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European airlines are following the demand for quieter travel with adults-only policies.

The introduction of child-free zones on flights of the European airline Corendon has caused outrage. Corendon is the first European airline to offer such zones, following the example of several international airlines such as AirAsia.

Corendon Airlines joins the ranks of airlines experimenting with age-restricted seating areas. A quiet journey without the sound of crying babies or screaming children seems like a utopia for some passengers. Turkish-operated airline Corendon Airlines now appears to be offering a solution by introducing so-called 'Only Adult' zones on one of its routes.

child-free zone

These zones are for travelers aged sixteen and over and will be closed flee between Amsterdam and the Caribbean island of Curaçao will be offered from November. The child-free zone, located at the front of the aircraft, can accommodate 93 passengers. This section is separated from the rest of the cabin by walls and curtains. For an additional fee of €45 one-way, passengers can book a seat in this zone. In addition, there are nine seats available with extra legroom, for which an extra €100 must be paid per flight.

The plan, which is now being rolled out on flights between Amsterdam and Curaçao, aims to improve the flying experience for passengers over 16 years old. This comes after a poll published by Newsweek found that a majority of the 1.500 adults surveyed support the concept of child-free zones. The results showed that younger adults between the ages of 25 and 34 were particularly positive about segregated seating areas.

The move follows a series of viral videos and social media discussions testing the patience of passengers with crying children. For example, a video on TikTok with a backdrop of children's cries rhetorically questioned the existence of "adults only" flights and amplified an incident involving a Toronto Blue Jays airline passenger the call for clear rules regarding children on board.

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On the other side of the debate is the view that separate zones can cause more problems than they solve. Children are unpredictable, and sound insulation in a cabin is limited.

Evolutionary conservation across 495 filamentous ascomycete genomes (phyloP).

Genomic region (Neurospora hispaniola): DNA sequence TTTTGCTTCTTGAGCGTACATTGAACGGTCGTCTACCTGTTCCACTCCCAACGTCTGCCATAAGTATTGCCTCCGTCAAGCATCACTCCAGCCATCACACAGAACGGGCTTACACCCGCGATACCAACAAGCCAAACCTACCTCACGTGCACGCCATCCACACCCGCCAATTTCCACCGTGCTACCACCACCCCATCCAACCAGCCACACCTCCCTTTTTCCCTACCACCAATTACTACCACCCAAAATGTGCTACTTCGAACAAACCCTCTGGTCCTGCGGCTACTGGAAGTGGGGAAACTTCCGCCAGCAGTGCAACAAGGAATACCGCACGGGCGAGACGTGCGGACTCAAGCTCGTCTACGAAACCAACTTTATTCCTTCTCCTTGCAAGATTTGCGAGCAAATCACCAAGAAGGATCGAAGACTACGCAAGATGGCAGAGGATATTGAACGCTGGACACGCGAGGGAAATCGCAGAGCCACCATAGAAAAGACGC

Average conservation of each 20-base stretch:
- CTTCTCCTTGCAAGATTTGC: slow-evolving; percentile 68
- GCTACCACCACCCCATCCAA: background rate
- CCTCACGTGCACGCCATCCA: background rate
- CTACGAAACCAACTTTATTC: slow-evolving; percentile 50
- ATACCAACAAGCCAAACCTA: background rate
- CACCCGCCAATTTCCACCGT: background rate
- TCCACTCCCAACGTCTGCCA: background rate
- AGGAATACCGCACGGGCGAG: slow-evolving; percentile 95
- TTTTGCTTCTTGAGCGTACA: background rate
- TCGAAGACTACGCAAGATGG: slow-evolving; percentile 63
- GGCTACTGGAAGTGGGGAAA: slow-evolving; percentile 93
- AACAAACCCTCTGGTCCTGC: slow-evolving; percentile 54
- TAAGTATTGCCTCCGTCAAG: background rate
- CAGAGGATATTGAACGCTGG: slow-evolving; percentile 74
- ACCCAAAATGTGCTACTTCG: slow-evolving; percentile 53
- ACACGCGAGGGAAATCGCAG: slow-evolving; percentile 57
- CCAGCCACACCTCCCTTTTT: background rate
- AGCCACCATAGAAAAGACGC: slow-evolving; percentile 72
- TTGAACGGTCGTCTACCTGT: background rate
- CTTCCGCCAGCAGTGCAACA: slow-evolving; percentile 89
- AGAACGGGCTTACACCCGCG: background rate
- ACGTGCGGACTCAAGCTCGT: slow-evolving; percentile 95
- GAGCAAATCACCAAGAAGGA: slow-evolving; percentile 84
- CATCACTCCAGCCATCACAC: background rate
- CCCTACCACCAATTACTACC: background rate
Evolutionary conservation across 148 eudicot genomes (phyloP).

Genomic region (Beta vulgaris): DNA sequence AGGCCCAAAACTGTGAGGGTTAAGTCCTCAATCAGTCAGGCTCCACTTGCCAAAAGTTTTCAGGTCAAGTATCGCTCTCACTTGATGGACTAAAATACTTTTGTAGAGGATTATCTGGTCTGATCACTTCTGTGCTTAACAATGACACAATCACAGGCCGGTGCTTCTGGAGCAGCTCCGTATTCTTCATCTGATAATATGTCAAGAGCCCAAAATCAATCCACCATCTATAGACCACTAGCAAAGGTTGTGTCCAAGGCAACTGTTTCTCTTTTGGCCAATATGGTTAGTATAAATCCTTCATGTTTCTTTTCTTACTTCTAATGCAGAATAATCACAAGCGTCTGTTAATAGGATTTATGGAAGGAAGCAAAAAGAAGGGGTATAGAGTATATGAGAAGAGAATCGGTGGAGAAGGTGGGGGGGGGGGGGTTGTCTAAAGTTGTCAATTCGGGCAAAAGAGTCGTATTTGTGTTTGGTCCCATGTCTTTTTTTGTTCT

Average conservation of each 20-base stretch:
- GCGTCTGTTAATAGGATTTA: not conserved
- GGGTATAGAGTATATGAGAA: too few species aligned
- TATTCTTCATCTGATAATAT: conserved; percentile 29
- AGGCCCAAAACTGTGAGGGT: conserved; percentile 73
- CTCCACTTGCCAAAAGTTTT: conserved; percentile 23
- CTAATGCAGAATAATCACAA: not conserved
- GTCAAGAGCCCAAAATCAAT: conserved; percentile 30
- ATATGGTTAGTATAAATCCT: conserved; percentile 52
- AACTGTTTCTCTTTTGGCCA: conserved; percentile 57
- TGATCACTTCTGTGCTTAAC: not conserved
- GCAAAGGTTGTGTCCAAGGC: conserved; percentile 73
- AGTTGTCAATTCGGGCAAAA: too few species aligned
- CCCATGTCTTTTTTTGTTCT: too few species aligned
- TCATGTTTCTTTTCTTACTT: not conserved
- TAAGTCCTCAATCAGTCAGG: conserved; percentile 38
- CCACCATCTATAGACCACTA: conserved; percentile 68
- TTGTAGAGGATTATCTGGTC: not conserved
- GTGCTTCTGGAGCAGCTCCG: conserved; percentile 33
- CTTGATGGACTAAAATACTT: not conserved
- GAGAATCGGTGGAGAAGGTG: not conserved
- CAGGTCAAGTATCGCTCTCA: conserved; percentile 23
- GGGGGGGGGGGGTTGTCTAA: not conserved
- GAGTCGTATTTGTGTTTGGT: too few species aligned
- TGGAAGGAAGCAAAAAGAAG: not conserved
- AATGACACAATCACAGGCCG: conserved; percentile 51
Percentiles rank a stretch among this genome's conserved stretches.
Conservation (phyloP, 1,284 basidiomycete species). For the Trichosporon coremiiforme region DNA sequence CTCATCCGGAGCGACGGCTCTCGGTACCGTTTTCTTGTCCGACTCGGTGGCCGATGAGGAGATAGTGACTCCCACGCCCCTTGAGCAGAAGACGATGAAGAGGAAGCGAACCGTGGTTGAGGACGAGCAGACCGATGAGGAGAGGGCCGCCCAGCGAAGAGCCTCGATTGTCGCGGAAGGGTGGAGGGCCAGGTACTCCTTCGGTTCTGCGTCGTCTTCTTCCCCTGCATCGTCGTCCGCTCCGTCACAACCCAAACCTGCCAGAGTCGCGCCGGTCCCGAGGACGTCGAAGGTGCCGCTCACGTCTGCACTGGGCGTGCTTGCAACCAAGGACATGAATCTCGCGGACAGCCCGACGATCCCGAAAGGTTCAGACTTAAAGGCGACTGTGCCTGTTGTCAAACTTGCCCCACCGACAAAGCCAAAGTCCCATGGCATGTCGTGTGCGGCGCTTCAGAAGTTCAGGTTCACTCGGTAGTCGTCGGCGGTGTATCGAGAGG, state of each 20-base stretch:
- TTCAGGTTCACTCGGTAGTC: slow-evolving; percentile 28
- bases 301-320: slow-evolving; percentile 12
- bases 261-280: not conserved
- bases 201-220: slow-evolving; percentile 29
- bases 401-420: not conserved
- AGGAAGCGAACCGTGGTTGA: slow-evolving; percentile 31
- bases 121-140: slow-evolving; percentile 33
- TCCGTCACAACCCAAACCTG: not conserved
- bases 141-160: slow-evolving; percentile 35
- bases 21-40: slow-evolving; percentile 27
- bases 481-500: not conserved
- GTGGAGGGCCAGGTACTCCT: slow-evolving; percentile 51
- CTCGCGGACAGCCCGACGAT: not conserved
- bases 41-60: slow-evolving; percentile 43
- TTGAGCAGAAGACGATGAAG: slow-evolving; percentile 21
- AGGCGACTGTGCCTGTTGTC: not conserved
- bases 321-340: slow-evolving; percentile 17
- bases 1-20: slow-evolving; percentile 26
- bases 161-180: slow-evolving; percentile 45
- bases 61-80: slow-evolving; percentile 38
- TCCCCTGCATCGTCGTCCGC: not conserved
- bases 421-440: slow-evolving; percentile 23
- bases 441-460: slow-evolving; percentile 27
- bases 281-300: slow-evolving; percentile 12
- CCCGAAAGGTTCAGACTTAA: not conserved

Some suggest that creating a more family-friendly environment, with amenities like early boarding, car seat assistance and entertainment options, would be a better strategy to meet the needs of all passengers.

According to Atilay Uslu, founder of Corendon, the child-free zone aims to meet the needs of travelers who are looking for extra rest during their flight. Uslu emphasizes that this also benefits parents traveling with children, as they have less to worry about disturbing other passengers.

Although some people welcome the new service, there are also voices of opposition on social media. Some users find the concept 'disgusting' and 'strange'. One social media user noted that it is sad how little tolerance there is sometimes for children in public spaces, and called the idea of ​​a child-free zone a possible dystopian shift.

quiet zone

Corendon is not the only airline that takes passenger peace and quiet seriously. AirAsia Scoot, a low-cost airline from Singapore, has the 'ScootinSilence' cabins on its 330 flights, which are also only accessible to passengers over the age of twelve.

The introduction of child-free zones appears to mark a new chapter in the aviation industry as demand for personalized travel experiences increases. The resulting debate shows the diversity of passenger needs and the challenges for airlines to balance comfort and inclusivity.

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Corendon

The launch of the direct route to Curaçao underlines Corendon's commitment to expanding its network on the island. The Curaçao Minister of Economic Development Ruisandro Cijntje, who was also present at the departure, spoke of a 'memorable day for Curaçao'. Corendon now flies three times a week between Amsterdam and Curaçao, giving travelers the opportunity to enjoy the beautiful beaches, vibrant culture and hospitality of the island. From December 15, the number of flights will be increased to five times a week. 

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